Thursday, Oct. 06, 2022|
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During the early days of the pandemic, the narrative was that remote-working was a grind for younger workers stuck in cramped apartments and bliss for their seniors living it up in airy home offices. The juniors were missing out on in-person learning, while their superiors were more focused on how to spend the savings from fewer train tickets.
In fact, attitudes to remote working are far less polarized.
The majority of traditional office workers appears to value the chance to work from home (WFH) at least one day a week. There is some variation according to age, but it’s not large or consistent enough to be significant.
A recent study by consultants McKinsey &Co. found that workers ages 18 to 34 were 59% more likely to leave than 55- to 64-year-olds if their employer didn’t offer a hybrid work arrangement.
The larger Survey of Working Arrangements and Attitudes (a collaboration between Chicago, ITAM, MIT and Stanford universities) presents more nuanced findings. Workers in their 20s were most likely to start looking for a new job if their employer denied them hybrid working. But over-50s were most likely to quit there and then.
A lot depends on how you ask the question. Invite workers to think of the option of work from home for two or three days in terms of a pay rise, and those in their 30s will give it the highest value. Ask what pay rise would be needed to work in their employer’s premises five days a week and it’s the over-50s who want the biggest bump.
The important point is that support for a hybrid arrangement is high across the board. The appeal of reduced commuting time clearly goes beyond older workers. Younger workers may feel the hit of transport costs on their disposable income more acutely; the more central parts of public-transport networks are often the most crowded. Meanwhile, millennials have had a couple years to get used to co-working and negotiating communal space with housemates.
What does all this mean for employers? The tightness of the labor market and the need to attract up-and-coming talent will continue to force most large firms to offer the option of at least some remote working. The snag is that the long-term impact of this shift remains unknown.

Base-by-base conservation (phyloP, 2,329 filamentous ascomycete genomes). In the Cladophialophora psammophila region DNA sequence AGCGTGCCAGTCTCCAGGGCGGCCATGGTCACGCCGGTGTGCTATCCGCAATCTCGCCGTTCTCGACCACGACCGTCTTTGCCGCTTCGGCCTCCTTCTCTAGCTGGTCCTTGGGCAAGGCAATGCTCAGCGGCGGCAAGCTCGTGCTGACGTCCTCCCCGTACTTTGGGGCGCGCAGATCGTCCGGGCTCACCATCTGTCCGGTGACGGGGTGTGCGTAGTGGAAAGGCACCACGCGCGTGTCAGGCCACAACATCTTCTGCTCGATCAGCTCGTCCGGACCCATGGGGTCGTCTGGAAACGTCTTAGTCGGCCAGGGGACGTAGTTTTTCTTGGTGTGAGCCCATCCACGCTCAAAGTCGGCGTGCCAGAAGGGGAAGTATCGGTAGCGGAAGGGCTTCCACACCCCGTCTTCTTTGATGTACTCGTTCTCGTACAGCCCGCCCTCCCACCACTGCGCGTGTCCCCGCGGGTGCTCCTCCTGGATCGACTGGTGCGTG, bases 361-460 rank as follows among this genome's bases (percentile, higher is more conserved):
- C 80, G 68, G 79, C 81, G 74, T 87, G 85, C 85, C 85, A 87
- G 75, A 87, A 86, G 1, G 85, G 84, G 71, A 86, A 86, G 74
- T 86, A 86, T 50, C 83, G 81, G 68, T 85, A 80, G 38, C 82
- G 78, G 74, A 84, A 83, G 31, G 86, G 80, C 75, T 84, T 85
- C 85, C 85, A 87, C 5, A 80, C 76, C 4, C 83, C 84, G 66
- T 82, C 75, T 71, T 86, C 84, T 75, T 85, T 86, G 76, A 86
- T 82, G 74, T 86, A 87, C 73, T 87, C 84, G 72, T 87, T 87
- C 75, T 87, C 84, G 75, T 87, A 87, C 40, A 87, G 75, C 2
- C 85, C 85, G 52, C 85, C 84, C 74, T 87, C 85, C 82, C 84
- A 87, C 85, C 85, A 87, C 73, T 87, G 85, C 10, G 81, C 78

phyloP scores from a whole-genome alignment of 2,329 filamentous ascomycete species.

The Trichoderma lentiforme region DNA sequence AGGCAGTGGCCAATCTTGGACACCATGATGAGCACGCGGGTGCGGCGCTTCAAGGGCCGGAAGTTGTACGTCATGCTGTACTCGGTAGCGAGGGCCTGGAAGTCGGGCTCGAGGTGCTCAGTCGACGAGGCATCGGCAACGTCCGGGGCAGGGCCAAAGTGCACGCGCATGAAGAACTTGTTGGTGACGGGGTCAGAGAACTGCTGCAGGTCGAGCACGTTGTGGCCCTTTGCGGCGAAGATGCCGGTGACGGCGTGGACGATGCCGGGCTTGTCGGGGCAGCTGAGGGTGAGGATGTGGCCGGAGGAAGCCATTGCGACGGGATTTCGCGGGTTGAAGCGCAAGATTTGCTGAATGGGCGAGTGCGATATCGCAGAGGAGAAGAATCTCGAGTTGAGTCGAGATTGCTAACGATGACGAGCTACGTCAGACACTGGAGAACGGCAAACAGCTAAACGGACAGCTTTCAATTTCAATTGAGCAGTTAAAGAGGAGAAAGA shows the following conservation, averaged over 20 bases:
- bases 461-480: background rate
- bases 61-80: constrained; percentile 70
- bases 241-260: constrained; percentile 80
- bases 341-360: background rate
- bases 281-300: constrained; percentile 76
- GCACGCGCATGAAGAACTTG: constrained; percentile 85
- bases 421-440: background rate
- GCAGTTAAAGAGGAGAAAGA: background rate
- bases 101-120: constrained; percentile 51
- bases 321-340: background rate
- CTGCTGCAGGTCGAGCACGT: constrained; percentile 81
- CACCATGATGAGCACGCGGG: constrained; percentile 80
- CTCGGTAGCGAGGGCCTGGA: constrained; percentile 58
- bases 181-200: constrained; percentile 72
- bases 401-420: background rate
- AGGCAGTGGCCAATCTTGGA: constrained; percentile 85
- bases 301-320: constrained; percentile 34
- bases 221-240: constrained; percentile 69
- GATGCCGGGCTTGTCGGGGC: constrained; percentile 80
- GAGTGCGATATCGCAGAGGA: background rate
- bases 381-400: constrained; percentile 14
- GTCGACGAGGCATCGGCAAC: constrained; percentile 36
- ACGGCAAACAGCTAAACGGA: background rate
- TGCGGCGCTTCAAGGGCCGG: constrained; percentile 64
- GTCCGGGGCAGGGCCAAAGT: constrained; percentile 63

Part of that early pandemic meme — the loss of on-the-job learning and in-person interaction — should remain a concern. Lower office occupancy means less knowledge transfer between generations and weaker internal relationships. These can be seen as sources of competitive advantage as much as the ability to attract talent. When things go wrong at companies, the explanation often comes down to culture.
Even if activity can be neatly divided into solo tasks best done remotely and collaborative tasks best done in the office, something inevitably gets lost in the divorce — learning by imitation and the ability to tap on a colleague’s metaphorical open door, for example. These benefits don’t disappear with hybrid working, but they risk being diminished.
So expect employers to offer the hybrid option while encouraging use of the office. One thing that might help on this front is proposing more flexible working hours to dodge peak travel times and deal with non-work commitments. The second-biggest reason that WFH is attractive is the ability to manage domestic and social responsibilities, according to a survey of London workers by King’s College London. Commuting costs may become a more explicit part of salary negotiations.
Companies should also respond to what people consider the downsides of office work — often, the prevalence of distractions. For example, Alphabet Inc.’s Google reportedly plans for future offices to give people more room. This reinforces the trend towards corporate tenants seeking higher-quality space in prime locations.
But upgrading the offices of the world’s major cities for the post-pandemic era won’t happen overnight. Unless attitudes radically change, or the balance of power between employers and employees shifts, the hybrid experiment is going to have plenty of time to show results.
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